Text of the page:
“Pop Art looks out into the world. It doesn’t look like a painting of something, it looks like the thing itself.” – Roy Lichtenstein
Roy Lichtenstein, an American artist born in New York in the early 1920s, is best known for referencing popular culture and advertisements in his work. Alongside Andy Warhol and Jasper Johns, he was an integral part of the Pop Art movement.
Lichtenstein depicted his subjects as if they came from a commercial press, adopting the Ben-Day dots method used to create shading and secondary colors in comic strips and newspapers. In 1962, Leo Castelli chose to represent Lichtenstein, exhibiting his comic-like paintings for the first time. The show sold out instantly and by the second solo exhibition at the gallery, his works had already been shown at museums and galleries across the US.
Roy Lichtenstein (1923-1997)
Reflections on Girl (from the Reflections series), 1990
Lithograph, screenprint, relief, and metalized PVC collage with embossing
Estimate: $100,000 – $150,000
In the late 1960s, in an attempt to expand his practice, Lichtenstein became less narrative and more abstract through his exploration with brushstrokes. As most modern artists maintained the subject of a painting as the painting itself, he took this further by using a compositional element as the subject of his work. After moving to Southampton with his wife Dorothy in the 1970s, he began exploring with bronze forms and encountered Cubism, Expressionism, Futurism, Purism, and Surrealism. Lichtenstein also had a busy mural career, completing four between 1960 and 1970 and five between 1983 and 1990. Major public art commissions can also be found in Miami, Columbus, Minneapolis, Paris Barcelona and Singapore.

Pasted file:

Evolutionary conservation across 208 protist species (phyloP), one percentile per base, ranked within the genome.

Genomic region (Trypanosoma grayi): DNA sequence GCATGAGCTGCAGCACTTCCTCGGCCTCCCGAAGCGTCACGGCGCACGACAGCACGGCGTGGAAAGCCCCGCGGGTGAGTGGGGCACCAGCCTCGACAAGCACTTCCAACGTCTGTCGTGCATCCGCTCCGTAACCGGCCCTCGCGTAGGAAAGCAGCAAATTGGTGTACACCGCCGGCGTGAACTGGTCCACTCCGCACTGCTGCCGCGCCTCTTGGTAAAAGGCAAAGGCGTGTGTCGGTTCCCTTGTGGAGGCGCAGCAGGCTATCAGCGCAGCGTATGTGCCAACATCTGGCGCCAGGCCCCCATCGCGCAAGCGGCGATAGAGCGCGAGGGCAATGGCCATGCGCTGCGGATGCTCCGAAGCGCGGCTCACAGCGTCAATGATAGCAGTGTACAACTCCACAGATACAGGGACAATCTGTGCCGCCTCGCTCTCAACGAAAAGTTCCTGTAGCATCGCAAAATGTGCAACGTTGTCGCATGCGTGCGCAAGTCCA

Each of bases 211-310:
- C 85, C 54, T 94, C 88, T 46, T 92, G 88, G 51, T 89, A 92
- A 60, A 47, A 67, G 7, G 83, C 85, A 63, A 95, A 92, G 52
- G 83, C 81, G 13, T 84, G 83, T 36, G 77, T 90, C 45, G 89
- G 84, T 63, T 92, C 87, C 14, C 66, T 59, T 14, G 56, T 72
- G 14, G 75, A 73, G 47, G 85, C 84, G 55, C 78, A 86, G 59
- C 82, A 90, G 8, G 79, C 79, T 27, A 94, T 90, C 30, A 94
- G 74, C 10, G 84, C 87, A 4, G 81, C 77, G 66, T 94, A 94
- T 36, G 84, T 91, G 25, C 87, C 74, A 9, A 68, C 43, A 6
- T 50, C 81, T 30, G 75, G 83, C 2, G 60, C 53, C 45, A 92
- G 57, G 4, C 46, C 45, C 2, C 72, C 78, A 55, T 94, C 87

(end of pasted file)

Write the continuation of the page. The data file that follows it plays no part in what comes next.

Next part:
Drowning Girl, Whaam!, and Look Mickey are regarded as Lichtenstein’s most famous works. In January 2017, Masterpiece sold for $165 million, making it one of the 10 most expensive paintings ever sold.
Written by: Katya Khazei
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